That same idea held sway in every place that followed Russia’s lead in committing to communism – or, more properly, its ‘socialist’ form – because the real communism end-state would be a ‘’Utopia,” where the state had ‘withered away,’ as it would no longer be necessary in a ‘classless society.’ The big sticking point was that socialism had to be ‘imposed’ and the people (the proletariat) had to be re-educated so as to think ‘properly’ and not make decisions for themselves. The ‘collective’ would do the thinking for them and everyone else, based on their heightened knowledge of greater good for the majority. Religion, of course, would be at odds with such thinking, so it had to be abandoned – Marx had referred to religion as ‘…the opiate or the people…’
But, what happened was that folks didn’t have access the collective’s ‘thought’ every minute of the day, and thus sometimes they had to think and act for themselves to avoid some impending disaster or protect some ‘state resource’ (private property, being frowned upon, had been eliminated). Later, when the ‘collective’ found out what the citizen had done on his or her own initiative and decided that it conflicted or was somehow inconsistent with their idea of the ‘greater good,’ the citizen had to be punished – taught a lesson. The other citizens took note, and thus initiative and innovation ceased.
In the factories, the workers in charge now found that the markets the enterprise had previously served were no longer there. They also found that suppliers of raw materials were no longer responsive, since they too had been taken over by the workers and didn’t know how or how much of their stuff to send to the factories they previously served. And the reason behind all of this uncertainty was that the higher-up government authorities had not decided how much of what was needed, where and by whom, or how sending stuff from this factory or that factory might interfere with some other higher priority of the even-bigger bosses.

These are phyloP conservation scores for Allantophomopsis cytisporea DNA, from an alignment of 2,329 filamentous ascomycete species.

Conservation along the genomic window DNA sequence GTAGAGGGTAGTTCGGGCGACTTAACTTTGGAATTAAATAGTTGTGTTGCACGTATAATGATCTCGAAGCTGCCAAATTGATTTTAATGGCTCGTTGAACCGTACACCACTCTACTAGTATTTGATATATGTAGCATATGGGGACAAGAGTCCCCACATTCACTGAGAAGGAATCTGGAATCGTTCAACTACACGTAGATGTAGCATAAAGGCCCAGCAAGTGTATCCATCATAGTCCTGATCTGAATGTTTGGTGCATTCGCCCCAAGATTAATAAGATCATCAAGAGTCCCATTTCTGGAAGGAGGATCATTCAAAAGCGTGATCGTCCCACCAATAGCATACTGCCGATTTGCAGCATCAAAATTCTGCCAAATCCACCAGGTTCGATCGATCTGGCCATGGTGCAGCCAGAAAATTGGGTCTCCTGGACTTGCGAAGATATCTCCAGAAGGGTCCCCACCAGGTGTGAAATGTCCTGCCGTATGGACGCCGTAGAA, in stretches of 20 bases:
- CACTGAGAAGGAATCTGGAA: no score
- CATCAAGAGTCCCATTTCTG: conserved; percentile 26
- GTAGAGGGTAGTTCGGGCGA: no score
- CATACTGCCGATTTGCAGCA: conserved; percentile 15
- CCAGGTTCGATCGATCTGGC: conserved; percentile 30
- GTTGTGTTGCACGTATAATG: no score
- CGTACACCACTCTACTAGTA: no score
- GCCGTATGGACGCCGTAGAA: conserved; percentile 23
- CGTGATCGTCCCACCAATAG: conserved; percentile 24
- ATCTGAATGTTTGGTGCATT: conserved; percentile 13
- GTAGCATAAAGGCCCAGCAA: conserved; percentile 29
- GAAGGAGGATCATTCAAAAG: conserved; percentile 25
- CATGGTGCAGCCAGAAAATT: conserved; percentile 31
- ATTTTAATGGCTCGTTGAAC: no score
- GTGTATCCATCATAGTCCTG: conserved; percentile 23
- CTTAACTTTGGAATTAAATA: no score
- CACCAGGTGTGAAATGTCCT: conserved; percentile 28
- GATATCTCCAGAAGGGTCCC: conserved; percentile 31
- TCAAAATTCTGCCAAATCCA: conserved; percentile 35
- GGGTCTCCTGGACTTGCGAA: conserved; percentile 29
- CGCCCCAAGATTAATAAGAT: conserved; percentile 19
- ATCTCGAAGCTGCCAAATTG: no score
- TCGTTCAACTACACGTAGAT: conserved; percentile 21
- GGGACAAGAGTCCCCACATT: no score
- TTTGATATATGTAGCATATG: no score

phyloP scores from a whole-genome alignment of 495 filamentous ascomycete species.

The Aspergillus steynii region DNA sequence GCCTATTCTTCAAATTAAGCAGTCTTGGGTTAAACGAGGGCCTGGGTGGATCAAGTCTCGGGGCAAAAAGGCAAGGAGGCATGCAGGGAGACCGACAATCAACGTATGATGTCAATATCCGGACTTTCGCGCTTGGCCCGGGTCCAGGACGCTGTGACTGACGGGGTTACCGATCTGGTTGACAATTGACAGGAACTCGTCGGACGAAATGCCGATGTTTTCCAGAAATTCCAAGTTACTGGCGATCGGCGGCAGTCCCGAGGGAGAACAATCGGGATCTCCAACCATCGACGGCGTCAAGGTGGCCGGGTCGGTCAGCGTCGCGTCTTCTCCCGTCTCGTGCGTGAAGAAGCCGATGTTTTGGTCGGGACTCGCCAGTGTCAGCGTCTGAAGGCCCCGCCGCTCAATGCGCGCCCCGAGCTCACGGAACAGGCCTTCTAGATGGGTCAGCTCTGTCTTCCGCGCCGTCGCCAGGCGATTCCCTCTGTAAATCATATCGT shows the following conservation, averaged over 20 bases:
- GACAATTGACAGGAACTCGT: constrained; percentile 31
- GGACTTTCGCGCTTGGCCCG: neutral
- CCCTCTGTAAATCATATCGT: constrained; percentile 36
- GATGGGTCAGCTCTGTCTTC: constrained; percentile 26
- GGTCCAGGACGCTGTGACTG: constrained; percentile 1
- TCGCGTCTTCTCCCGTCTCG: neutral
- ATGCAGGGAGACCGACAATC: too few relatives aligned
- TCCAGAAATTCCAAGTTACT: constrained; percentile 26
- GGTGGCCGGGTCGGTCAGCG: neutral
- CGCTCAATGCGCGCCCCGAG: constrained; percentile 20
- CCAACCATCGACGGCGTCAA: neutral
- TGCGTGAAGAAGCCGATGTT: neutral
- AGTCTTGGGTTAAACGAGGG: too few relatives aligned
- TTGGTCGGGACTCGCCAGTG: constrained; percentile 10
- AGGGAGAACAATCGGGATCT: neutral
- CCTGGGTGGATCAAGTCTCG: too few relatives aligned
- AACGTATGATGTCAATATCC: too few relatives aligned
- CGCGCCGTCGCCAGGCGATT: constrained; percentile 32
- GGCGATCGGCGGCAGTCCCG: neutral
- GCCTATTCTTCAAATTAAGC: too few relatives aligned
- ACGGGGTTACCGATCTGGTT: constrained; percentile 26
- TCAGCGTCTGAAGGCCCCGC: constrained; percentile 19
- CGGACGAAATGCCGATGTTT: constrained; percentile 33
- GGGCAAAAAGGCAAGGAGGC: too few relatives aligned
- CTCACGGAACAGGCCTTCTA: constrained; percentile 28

To un-muddle the chaos, Lenin had to appoint people he knew and trusted, folks who were willing to crush any opposition and who would meet the ‘quotas’ set out in Moscow for everything from farm products to trucks and rail cars, shoes and clothing, building materials, coal for heat, iron ore from the Donbass and, and, and.
So, rather than the best and the brightest and the highly-skilled ‘technicians’ calling the shots, it devolved to the ruthless thugs – the trusted insiders — who had robbed the banks and murdered with impunity to bring about the ‘revolution.’
The same sort of thing happened in Cuba. It happened in Venezuela. It happened in Zimbabwe (Rhodesia). It could never work because central planning cannot work. Markets work; quotas, not so much! The only way that communist (or socialist republics) survived as long as they did was by brutal force, including gulags, beatings, show trials followed by executions, ‘disappearances,’ and internal spy networks that included family members, school teachers, fellow workers, and so on.
Personal freedoms? Autonomy? Forget them. The ‘state’ always knows best. You wish to study to become a doctor? Sorry, we have enough doctors, but the state needs more hairdressers at the moment. Go there and learn that! It’s all for the ‘greater good!’
And somehow, that massive, punitive, all-seeing, all-knowing socialist state was going to ‘wither away’ and there will be Utopia! Sure. Go with that.
We have tenured college professors pushing students to accept ‘socialism…’ And we have parents of students paying thousands of dollars every semester to have their dearest ones indoctrinated by such ‘deep thinkers.’
The Russians were not stupid. Really smart people (many of them really good, well-meaning people) tried to make this work – for 70 long years. They tried – and failed – miserably. We should all demand that the ‘professors’ who are poisoning the minds of their eager but ignorant students address how it would work here when it failed so miserably in Russia. Those profs must explain how they do things differently from the Russians and to prove why it would work this time.